Back in the 1850s, Los Angeles wasn't exactly the safest place to rest your head. It was just a tiny town of about 3,000-4,000 people, but it was filled with more than its share of criminals, killers, and low-lifes. Thanks to its reputation, Los Angeles was often called Los Diablos (The Devils) and by some accounts was averaging a murder per day in 1854.
From the 1972 edition of California: A Guide to the Golden State:
In 1846, at the outbreak of the Mexican War, the sleepy pueblo was a nondescript village of less than 3,000, but with the seizure of California by the United States it suddenly became a rip-roaring frontier town. Times were good after 1849 when the rush of gold-hunters into the country to the north created an insatiable market for southern California cattle. Los Angeles' reputation for violence was almost un-matched even in those rough-and-ready days; its lawlessness was such that many referred to it as Los Diablos (the devils). Violence increased in 1854 to a murder a day, some accounts said. A contemporary account states that "criminals, murderers, bandits and thieves were hung in accordance with the law or without the law, whichever was most convenient or expedient for the good of the town." The town's civic conscience fell so low that the editor of the Star despairingly complained that "her bowels are absolute strangers to sympathy, when called upon to practically demonstrate it."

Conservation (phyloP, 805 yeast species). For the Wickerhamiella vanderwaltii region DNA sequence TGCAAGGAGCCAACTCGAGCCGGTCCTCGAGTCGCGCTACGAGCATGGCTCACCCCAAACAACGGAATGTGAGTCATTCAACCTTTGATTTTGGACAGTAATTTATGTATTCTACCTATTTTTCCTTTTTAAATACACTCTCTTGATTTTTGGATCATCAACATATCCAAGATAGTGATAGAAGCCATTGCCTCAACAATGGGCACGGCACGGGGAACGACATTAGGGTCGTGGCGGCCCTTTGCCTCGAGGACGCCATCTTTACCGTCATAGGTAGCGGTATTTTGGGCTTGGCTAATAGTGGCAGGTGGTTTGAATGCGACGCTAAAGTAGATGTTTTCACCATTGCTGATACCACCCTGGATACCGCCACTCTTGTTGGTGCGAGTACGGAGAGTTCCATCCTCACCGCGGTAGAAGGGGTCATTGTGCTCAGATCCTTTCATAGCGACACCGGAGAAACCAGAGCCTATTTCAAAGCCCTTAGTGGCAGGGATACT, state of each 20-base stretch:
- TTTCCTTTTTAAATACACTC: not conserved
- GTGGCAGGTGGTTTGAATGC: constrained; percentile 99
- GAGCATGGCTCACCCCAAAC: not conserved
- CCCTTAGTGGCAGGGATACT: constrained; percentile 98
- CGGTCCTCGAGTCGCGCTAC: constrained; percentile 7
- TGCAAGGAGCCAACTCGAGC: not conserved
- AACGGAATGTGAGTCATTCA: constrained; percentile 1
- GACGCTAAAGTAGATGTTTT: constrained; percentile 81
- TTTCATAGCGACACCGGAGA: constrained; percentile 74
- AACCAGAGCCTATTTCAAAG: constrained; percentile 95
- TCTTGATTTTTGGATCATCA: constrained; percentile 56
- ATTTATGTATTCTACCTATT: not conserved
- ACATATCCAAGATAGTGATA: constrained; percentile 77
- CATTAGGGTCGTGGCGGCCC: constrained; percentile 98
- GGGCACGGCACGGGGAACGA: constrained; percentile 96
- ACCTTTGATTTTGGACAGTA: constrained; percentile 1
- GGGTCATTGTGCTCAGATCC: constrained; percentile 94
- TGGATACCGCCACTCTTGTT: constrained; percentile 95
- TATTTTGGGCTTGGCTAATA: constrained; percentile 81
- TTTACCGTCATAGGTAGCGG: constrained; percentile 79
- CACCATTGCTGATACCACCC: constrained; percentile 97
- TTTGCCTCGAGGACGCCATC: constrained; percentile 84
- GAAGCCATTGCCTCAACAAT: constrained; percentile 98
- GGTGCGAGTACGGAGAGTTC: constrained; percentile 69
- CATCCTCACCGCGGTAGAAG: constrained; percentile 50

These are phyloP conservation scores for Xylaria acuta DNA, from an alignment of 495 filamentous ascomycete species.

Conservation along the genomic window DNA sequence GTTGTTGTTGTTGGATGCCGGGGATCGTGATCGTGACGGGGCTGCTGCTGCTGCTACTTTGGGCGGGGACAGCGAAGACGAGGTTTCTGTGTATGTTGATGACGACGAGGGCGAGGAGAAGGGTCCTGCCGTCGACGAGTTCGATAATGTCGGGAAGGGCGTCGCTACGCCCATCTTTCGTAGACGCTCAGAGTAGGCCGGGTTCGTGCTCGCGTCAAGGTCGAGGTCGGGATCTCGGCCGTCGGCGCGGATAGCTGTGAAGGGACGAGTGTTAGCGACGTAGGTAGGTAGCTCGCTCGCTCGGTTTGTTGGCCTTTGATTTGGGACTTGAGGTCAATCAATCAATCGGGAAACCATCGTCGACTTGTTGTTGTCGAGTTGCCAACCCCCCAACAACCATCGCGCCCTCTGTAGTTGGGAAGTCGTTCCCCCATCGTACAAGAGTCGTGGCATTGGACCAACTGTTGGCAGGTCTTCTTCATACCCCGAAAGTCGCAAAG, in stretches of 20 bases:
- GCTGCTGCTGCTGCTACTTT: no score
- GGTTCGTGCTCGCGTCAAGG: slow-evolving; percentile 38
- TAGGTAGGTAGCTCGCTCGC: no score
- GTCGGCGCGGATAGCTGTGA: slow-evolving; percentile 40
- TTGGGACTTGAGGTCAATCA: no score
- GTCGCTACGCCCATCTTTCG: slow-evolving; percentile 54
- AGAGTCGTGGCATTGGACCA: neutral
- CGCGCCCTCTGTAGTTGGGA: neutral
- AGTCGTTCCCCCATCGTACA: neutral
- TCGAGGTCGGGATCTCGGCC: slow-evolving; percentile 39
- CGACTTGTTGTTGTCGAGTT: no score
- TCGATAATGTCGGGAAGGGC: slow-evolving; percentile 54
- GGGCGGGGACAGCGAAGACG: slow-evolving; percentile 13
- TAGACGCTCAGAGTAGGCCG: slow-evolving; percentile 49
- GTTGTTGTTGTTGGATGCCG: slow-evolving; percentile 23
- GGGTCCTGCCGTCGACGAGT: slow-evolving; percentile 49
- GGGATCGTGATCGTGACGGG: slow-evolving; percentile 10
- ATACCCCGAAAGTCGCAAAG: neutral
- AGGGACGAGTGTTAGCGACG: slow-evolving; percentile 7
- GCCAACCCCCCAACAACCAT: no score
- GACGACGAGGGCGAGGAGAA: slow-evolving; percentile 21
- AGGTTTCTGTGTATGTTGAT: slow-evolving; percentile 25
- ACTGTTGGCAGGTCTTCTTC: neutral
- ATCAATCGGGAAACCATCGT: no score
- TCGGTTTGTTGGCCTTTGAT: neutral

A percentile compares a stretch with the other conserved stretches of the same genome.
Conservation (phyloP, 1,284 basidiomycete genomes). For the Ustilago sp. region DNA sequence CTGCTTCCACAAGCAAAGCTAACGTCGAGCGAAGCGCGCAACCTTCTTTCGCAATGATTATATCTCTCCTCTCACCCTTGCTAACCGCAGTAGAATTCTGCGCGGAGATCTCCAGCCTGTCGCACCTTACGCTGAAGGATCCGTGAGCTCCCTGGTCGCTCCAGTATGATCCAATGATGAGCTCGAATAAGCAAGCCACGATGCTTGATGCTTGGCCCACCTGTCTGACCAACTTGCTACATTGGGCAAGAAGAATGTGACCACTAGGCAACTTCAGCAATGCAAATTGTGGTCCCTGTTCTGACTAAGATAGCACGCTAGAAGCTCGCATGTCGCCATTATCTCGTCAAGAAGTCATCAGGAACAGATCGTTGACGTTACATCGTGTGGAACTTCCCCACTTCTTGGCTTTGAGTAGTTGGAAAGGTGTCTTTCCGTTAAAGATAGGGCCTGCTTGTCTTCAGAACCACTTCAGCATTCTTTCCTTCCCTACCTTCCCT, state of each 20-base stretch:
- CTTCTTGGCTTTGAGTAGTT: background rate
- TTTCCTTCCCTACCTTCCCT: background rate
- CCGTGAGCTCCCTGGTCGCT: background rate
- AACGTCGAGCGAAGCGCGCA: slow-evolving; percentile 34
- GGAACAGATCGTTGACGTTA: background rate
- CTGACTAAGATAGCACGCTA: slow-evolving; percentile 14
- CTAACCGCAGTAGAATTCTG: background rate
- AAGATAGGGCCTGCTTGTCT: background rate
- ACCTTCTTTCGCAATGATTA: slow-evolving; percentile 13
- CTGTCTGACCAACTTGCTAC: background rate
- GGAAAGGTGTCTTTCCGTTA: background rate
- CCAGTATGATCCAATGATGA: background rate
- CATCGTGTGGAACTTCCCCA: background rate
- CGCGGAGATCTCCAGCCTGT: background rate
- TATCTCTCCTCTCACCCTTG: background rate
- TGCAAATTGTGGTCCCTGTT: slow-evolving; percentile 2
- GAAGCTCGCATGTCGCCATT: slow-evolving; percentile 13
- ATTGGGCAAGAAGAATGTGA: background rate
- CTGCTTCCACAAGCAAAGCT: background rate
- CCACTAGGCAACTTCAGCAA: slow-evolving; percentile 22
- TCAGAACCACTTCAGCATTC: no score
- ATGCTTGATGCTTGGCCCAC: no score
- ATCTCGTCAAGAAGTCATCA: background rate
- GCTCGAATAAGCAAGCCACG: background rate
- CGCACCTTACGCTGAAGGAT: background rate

Image: 1884 map of Los Angeles via the L.A. Public Library